(Family Division; Sir Mark Potter P; 30 November 2007)
The mother wrongfully retained the elder child in the UK while pregnant with the younger child. The father sought the summary return of the child to Canada, but the initial proceedings were withdrawn by a consent order that explicitly referred to an attempted reconciliation between the parents and to the mother remaining in England until after the birth of the younger child. The consent order stated that the habitual residence of the child would continue to be Canada. The attempted reconciliation failed, and the mother then gave birth to the younger child in England. The father brought a second set of proceedings seeking the summary return of both children.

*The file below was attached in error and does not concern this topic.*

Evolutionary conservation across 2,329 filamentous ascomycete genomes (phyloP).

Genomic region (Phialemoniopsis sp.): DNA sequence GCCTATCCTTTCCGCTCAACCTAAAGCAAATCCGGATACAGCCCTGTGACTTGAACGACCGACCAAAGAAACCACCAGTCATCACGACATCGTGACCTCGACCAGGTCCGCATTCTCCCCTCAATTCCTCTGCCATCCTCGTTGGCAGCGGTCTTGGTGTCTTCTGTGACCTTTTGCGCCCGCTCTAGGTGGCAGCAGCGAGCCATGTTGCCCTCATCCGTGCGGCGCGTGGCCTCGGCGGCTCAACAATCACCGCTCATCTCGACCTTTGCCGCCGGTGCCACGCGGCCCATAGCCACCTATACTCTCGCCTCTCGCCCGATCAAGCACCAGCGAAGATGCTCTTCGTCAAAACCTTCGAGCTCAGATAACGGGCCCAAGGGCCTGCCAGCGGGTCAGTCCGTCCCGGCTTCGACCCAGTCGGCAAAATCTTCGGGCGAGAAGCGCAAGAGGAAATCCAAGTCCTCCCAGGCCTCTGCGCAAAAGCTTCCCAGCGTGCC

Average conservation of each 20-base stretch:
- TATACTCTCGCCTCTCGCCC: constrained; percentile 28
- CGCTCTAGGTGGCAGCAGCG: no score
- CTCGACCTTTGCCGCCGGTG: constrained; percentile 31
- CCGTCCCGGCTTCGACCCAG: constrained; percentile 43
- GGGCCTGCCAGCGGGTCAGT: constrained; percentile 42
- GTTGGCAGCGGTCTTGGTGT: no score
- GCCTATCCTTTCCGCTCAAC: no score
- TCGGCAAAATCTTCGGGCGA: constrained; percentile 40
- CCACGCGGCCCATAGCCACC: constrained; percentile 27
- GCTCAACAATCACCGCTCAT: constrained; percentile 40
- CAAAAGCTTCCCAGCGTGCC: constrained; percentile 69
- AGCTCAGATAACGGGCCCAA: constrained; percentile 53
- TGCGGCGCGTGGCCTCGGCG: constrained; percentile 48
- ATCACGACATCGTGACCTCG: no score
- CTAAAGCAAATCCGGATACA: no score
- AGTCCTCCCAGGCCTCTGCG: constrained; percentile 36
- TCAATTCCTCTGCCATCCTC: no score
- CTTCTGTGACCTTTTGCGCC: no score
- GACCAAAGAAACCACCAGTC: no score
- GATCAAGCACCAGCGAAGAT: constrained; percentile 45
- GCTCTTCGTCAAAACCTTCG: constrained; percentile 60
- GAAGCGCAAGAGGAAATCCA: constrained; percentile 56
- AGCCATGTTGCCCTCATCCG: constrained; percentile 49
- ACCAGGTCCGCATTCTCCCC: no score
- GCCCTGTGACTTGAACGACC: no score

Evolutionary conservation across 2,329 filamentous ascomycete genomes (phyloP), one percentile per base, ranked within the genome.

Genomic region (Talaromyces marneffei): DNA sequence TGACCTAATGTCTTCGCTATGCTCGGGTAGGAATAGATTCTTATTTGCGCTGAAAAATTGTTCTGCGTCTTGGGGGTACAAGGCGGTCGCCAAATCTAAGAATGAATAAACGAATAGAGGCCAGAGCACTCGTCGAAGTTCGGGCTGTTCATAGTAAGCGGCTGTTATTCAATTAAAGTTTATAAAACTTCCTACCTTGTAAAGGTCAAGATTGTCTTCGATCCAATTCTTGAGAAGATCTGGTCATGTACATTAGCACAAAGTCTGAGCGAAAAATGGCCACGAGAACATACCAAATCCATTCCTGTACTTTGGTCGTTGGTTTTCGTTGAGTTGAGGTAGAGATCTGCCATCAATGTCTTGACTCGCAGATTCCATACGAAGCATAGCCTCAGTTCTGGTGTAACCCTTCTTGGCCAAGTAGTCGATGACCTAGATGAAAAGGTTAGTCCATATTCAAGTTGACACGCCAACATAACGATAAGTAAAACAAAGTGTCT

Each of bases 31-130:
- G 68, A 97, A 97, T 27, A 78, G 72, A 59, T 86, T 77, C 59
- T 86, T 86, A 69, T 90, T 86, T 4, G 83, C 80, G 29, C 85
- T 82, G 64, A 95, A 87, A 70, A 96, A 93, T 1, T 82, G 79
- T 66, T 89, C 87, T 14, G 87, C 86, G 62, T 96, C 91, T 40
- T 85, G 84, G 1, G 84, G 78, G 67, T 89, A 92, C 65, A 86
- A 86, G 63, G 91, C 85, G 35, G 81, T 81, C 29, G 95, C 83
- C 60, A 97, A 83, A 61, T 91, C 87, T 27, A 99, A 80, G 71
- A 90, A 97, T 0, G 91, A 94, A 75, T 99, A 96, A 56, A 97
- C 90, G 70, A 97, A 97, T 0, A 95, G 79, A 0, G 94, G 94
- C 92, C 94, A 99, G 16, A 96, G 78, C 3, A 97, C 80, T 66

The elder child was to be returned to Canada under the Hague Convention; the withdrawal of the first set of proceedings did not demonstrate acquiescence by the father. Given that the mother had acquired habitual residence in England prior to the younger childs birth, and that the father had expressly agreed that following the birth the younger child should be in the mothers care in England pending any agreement on a return to Canada, the younger child had acquired at birth her mothers habitual residence in England. Nonetheless, the younger child was to return to Canada with the elder child under the inherent jurisdiction, for the whole family situation to be considered by the Canadian courts.